Power of courts to issue orders to other State organs
|Judgement on Request of Croatia for Review - 29.10.1997||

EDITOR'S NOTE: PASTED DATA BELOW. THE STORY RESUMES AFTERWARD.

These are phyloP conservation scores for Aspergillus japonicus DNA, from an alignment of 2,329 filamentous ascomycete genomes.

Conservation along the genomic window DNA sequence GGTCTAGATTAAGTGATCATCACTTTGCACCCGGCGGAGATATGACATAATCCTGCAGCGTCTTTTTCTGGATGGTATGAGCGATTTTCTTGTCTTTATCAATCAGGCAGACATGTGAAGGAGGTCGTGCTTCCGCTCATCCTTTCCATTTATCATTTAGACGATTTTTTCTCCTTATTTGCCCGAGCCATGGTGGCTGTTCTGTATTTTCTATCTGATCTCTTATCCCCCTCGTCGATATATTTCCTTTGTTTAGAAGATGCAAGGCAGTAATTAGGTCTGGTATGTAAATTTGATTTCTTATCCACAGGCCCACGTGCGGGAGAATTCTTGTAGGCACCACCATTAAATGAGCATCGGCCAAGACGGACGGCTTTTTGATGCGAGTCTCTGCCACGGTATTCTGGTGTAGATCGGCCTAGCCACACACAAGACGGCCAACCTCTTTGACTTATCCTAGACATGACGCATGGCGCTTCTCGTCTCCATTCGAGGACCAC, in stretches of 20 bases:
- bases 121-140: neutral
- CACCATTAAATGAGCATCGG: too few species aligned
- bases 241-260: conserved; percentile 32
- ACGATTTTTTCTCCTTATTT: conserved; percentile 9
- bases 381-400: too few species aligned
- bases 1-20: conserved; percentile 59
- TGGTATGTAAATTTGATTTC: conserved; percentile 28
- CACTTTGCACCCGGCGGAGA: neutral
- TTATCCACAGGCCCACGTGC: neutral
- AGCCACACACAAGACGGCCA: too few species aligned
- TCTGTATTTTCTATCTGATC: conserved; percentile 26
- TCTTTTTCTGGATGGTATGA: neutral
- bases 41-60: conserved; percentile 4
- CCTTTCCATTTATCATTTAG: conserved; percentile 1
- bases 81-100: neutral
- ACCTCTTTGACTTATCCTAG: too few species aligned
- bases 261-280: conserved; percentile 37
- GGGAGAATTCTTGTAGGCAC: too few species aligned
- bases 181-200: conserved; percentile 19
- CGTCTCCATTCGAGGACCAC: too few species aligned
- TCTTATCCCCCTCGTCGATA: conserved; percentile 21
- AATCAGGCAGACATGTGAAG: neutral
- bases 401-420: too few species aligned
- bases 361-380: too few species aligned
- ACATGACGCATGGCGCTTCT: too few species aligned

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40. […] It is known omnibus lippis et tonsoribus that the international community lacks any central government with the attendant separation of powers and checks and balances. In particular, international courts, including the International Tribunal, do not make up a judicial branch of a central government. The international community primarily consists of sovereign States; each jealous of its own sovereign attributes and prerogatives, each insisting on its right to equality and demanding full respect, by all other States, for its domestic jurisdiction. Any international body must therefore take into account this basic structure of the international community. It follows from these various factors that international courts do not necessarily possess, vis-à-vis organs of sovereign States, the same powers which accrue to national courts in respect of the administrative, legislative and political organs of the State. Hence, the transposition onto the international community of legal institutions, constructs or approaches prevailing in national law may be a source of great confusion and misapprehension. In addition to causing opposition among States, it could end up blurring the distinctive features of international courts.